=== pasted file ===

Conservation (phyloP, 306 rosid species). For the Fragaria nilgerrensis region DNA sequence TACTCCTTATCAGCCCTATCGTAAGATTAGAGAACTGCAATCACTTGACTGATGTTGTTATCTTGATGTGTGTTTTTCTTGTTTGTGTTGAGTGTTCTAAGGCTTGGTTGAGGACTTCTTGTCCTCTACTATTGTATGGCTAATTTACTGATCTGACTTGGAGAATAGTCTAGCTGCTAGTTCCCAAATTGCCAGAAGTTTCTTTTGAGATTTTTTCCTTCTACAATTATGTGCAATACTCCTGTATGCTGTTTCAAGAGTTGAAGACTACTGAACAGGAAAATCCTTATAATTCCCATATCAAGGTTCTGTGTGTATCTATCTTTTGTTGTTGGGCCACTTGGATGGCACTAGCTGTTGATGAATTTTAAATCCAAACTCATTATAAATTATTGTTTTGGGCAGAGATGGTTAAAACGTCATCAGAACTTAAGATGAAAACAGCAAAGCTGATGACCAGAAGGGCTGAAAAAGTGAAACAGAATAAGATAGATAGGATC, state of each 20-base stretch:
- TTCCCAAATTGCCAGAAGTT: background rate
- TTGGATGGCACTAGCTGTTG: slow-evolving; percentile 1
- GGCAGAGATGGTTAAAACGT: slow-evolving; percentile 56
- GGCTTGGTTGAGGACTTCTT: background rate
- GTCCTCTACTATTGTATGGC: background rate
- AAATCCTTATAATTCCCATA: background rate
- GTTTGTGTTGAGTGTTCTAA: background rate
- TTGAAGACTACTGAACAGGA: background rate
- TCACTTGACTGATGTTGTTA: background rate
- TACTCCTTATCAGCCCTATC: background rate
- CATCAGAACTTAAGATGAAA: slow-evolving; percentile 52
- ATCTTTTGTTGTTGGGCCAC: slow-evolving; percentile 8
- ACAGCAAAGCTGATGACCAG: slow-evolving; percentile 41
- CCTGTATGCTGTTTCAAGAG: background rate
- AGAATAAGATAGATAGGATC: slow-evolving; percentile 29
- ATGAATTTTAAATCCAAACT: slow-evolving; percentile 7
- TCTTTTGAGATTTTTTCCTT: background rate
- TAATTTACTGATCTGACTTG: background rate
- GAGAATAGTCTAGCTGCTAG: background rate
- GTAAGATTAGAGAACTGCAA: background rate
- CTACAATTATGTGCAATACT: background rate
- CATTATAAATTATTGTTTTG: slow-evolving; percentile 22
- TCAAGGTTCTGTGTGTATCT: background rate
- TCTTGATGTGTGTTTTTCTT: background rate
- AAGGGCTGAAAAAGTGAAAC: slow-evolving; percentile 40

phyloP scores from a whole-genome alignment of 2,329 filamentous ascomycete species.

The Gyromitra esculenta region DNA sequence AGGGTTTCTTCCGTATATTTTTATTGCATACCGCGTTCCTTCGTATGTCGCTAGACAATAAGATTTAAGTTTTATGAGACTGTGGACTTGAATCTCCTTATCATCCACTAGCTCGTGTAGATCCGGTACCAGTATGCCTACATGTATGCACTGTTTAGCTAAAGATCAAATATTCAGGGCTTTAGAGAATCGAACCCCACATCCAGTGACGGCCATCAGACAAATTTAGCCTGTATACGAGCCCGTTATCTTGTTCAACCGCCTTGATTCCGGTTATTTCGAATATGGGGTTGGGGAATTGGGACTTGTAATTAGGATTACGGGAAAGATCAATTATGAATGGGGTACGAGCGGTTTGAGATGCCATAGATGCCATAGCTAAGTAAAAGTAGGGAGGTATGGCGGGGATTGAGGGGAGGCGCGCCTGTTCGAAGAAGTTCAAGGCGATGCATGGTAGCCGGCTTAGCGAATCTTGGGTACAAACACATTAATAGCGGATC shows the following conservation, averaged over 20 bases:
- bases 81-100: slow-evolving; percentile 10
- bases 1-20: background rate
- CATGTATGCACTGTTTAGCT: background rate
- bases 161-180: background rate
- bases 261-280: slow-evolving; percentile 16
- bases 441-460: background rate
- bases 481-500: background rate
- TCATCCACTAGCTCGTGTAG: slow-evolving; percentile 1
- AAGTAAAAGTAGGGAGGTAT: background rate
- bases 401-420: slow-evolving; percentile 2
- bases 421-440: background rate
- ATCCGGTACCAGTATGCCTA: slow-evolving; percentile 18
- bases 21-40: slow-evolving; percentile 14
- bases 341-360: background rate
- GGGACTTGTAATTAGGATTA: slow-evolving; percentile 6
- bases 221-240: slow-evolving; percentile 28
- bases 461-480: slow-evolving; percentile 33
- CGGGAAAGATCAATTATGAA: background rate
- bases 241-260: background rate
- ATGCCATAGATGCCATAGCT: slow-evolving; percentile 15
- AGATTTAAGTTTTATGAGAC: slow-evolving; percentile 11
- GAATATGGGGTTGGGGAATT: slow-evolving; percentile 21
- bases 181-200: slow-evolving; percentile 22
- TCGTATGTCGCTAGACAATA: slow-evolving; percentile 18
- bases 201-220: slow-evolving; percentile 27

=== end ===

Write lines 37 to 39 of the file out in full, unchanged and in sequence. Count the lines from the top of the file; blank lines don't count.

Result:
- AAGTAAAAGTAGGGAGGTAT: background rate
- bases 401-420: slow-evolving; percentile 2
- bases 421-440: background rate